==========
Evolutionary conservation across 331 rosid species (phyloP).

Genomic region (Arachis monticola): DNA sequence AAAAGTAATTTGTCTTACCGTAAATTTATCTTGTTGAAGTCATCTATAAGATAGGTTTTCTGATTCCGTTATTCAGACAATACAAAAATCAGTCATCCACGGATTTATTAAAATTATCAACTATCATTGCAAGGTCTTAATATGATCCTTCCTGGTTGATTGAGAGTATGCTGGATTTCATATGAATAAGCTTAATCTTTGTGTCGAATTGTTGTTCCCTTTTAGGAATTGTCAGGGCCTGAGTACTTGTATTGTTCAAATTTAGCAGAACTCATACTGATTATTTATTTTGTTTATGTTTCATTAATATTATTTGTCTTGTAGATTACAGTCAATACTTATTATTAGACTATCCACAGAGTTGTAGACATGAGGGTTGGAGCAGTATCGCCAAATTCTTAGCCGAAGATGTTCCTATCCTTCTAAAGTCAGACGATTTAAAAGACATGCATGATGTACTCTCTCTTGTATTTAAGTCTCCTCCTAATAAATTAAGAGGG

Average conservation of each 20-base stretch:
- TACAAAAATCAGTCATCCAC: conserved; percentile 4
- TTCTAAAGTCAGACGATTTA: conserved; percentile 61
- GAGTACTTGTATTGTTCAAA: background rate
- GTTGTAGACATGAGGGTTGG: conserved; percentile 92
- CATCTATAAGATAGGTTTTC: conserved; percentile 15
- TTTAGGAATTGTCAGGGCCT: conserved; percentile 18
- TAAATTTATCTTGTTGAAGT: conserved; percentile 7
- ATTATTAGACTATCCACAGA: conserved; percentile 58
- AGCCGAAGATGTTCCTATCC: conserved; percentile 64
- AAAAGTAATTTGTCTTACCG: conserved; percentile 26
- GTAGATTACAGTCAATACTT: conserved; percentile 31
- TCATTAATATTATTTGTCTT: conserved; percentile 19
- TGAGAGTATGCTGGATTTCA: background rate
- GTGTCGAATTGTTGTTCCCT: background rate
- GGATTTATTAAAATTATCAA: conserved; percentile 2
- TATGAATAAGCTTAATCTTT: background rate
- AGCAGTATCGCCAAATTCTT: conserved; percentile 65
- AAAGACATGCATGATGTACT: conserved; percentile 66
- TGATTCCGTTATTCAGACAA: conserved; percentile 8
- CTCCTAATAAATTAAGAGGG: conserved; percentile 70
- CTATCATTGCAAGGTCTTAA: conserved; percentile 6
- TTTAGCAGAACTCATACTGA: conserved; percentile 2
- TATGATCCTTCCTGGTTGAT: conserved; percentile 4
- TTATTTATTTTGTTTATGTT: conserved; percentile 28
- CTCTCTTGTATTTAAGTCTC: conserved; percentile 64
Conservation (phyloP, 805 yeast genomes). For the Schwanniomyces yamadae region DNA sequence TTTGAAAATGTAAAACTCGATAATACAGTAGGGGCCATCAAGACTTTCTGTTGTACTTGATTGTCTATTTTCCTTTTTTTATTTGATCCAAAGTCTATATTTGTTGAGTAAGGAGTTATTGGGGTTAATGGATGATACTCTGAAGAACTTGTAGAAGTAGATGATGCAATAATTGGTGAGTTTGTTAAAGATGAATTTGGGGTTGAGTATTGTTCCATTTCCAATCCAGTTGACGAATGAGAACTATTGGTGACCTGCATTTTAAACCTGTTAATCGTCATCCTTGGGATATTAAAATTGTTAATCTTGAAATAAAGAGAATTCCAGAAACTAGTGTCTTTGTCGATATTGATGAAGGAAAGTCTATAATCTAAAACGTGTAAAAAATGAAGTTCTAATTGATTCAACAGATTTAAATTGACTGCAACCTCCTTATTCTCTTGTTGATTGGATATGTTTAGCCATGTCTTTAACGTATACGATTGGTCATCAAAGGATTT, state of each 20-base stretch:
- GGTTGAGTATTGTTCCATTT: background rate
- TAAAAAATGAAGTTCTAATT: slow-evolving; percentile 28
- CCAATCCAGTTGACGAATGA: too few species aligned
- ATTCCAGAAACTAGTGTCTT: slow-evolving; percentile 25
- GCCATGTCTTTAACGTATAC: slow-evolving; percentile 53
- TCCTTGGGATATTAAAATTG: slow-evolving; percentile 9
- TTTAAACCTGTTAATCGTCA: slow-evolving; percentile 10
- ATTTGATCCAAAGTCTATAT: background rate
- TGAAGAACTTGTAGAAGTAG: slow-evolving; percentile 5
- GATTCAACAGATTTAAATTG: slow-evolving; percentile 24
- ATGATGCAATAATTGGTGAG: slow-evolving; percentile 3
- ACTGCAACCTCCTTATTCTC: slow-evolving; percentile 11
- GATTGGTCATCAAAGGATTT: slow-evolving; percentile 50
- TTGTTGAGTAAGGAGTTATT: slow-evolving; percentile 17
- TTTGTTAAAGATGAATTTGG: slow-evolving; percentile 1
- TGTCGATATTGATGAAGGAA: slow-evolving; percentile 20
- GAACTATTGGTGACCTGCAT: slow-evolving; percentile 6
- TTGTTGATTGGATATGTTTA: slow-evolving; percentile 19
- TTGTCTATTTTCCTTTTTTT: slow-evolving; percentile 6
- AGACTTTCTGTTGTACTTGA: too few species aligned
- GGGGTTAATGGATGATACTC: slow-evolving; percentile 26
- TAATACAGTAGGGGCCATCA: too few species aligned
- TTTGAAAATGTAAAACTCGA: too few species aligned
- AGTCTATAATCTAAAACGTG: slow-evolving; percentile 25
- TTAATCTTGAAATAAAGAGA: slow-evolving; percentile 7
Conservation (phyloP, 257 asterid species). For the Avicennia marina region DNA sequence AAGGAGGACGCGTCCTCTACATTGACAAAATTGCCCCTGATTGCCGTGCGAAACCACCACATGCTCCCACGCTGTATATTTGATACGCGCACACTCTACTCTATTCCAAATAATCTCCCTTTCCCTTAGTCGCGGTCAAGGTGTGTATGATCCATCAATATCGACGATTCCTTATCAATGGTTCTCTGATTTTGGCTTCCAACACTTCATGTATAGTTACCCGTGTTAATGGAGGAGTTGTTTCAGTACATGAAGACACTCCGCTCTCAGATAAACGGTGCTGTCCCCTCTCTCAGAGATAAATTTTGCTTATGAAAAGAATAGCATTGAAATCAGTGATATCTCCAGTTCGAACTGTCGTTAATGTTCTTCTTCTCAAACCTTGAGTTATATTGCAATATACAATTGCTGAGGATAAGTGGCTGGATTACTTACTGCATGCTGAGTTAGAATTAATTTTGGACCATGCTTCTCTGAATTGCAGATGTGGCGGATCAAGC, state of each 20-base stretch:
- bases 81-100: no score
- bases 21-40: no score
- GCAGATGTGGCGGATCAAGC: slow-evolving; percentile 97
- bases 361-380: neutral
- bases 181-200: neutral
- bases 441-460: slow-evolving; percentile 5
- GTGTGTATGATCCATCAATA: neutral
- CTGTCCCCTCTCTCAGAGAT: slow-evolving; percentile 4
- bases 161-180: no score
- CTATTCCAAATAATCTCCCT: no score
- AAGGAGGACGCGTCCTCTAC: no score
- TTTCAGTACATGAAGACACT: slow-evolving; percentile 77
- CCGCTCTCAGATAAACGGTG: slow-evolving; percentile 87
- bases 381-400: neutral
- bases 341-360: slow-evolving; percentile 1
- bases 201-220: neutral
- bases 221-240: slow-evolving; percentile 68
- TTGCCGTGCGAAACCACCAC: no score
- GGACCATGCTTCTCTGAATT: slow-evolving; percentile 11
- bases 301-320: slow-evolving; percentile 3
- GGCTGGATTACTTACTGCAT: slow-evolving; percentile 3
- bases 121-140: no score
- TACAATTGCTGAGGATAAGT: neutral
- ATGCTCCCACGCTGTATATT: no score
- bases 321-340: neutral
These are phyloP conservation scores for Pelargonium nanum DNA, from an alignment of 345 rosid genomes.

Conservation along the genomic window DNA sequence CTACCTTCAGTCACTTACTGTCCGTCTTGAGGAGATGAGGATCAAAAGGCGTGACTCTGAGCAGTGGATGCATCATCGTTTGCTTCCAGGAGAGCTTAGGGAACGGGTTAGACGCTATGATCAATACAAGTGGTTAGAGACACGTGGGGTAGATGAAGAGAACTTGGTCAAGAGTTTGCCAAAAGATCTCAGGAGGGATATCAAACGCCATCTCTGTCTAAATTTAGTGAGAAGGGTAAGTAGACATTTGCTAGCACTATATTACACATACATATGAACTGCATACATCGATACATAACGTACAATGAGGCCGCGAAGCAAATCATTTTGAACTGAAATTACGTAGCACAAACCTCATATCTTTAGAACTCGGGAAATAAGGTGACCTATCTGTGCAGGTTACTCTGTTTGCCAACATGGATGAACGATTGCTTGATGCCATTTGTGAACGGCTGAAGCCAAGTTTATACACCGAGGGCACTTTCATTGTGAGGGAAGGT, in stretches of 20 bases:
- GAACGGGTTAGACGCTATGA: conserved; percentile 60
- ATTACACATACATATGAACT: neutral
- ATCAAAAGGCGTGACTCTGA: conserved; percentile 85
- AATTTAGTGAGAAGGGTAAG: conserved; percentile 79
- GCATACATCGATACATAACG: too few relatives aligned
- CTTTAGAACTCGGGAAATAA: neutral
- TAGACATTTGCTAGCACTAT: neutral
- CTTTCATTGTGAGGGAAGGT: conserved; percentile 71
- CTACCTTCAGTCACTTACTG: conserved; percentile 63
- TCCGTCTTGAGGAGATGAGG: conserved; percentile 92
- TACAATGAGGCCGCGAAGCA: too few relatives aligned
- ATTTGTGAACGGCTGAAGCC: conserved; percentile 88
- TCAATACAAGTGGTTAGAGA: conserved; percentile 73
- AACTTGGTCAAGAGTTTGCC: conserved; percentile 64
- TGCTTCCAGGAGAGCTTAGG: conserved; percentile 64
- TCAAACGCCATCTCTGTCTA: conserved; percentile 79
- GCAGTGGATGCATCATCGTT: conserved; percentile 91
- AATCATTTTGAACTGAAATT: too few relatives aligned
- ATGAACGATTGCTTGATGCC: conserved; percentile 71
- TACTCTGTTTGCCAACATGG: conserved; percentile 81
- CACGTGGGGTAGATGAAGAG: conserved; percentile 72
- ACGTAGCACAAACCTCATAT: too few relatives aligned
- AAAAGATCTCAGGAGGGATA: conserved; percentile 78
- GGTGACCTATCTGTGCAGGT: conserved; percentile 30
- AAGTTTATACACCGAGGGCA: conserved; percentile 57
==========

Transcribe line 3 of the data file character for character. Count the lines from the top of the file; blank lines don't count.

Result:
Average conservation of each 20-base stretch: